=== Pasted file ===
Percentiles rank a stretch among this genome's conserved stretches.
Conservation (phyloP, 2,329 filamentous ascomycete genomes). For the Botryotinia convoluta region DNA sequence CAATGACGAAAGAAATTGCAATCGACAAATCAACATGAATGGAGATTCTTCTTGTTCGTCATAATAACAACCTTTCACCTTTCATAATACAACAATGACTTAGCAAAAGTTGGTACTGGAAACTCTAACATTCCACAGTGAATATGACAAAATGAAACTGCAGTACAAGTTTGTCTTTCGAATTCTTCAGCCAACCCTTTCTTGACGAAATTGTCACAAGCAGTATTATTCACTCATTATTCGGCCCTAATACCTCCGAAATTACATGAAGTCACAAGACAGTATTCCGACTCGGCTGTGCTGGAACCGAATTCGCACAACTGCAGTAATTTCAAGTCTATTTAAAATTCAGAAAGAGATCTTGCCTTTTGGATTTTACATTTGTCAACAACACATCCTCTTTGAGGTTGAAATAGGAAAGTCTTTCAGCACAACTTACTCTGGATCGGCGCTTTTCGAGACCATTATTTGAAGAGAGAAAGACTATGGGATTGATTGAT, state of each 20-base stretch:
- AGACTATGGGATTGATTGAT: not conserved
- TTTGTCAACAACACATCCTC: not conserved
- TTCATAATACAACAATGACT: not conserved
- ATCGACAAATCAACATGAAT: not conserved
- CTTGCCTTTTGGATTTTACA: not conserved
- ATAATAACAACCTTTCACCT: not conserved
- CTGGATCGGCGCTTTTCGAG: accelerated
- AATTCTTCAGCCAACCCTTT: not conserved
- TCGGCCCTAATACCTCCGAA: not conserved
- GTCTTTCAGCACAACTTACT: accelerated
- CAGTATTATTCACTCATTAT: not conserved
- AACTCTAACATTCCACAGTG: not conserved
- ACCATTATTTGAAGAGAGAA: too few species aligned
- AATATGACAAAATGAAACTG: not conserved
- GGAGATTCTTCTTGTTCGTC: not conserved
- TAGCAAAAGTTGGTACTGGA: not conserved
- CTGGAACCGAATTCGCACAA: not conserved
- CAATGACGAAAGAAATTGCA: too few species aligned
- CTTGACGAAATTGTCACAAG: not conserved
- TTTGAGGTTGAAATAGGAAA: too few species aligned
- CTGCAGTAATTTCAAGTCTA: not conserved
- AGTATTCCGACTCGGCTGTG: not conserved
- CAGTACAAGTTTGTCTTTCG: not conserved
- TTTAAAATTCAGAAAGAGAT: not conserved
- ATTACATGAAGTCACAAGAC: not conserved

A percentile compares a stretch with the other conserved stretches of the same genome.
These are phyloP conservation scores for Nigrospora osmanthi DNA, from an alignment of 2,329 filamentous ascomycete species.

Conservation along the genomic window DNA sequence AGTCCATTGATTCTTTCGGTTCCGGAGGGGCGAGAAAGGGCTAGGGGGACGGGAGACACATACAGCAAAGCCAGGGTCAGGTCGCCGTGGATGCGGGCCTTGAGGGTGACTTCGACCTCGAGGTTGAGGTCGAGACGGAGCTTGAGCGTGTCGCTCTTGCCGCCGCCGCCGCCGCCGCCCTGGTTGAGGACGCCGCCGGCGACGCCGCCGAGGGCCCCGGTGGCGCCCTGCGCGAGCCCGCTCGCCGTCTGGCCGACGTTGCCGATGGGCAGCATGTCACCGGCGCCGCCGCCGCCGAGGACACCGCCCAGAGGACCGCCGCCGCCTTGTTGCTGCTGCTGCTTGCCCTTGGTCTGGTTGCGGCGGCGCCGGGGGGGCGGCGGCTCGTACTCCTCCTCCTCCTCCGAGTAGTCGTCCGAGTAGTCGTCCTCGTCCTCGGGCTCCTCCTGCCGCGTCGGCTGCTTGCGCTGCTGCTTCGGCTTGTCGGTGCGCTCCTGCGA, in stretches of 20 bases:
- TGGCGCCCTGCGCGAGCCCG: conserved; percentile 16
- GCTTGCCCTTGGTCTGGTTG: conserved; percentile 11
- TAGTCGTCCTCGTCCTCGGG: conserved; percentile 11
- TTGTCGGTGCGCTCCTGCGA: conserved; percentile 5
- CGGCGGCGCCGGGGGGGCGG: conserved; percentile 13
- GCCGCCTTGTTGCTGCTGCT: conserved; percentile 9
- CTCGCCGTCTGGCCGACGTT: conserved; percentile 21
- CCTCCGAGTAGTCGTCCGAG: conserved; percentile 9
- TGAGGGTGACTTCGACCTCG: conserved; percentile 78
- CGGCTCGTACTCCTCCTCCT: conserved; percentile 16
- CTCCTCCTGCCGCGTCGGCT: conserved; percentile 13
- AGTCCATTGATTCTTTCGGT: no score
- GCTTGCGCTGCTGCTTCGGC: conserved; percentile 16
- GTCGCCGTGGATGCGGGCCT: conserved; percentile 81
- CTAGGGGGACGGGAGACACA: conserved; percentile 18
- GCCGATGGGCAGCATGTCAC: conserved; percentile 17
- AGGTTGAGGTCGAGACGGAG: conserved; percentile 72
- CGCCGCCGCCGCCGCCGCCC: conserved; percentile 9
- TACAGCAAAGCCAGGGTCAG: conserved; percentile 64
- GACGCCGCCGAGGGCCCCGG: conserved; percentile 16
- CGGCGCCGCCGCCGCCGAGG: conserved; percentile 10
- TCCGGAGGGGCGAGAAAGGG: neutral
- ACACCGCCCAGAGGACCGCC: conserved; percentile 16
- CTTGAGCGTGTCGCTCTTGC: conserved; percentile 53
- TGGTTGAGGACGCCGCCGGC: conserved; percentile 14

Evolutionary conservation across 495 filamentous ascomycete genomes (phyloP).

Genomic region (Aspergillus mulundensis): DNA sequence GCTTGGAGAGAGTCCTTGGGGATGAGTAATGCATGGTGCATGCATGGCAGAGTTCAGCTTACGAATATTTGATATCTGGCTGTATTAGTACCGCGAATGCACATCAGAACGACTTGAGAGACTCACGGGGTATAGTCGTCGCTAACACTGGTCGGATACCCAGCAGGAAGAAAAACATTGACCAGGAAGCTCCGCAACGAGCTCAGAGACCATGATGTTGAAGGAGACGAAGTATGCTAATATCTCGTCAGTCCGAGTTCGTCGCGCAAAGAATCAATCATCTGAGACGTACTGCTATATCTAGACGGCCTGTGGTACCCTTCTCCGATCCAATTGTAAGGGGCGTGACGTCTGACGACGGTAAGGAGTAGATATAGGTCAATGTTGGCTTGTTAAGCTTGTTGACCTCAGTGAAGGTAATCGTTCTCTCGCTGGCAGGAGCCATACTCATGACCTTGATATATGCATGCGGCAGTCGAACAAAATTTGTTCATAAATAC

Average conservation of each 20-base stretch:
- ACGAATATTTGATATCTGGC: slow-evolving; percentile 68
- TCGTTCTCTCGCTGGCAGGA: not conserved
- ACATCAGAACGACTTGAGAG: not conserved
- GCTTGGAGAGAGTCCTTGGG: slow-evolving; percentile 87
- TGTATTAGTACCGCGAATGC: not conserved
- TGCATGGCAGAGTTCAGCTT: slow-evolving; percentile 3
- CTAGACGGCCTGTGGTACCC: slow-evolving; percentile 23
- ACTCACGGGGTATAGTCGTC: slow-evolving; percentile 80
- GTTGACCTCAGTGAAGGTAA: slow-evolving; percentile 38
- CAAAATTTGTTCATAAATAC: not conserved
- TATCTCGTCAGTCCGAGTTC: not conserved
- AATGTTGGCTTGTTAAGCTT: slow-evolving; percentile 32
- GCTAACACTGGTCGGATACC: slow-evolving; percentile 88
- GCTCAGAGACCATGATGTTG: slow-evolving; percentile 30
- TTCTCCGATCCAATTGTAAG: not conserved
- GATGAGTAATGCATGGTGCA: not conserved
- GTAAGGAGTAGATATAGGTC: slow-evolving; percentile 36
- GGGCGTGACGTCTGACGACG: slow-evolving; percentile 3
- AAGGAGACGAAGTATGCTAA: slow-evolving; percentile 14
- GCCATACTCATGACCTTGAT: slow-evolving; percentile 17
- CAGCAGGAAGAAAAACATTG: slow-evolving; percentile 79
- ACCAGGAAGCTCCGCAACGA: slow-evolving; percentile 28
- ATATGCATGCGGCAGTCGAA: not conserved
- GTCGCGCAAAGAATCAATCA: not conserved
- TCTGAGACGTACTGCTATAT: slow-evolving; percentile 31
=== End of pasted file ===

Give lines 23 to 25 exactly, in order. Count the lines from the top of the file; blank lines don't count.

- CTGCAGTAATTTCAAGTCTA: not conserved
- AGTATTCCGACTCGGCTGTG: not conserved
- CAGTACAAGTTTGTCTTTCG: not conserved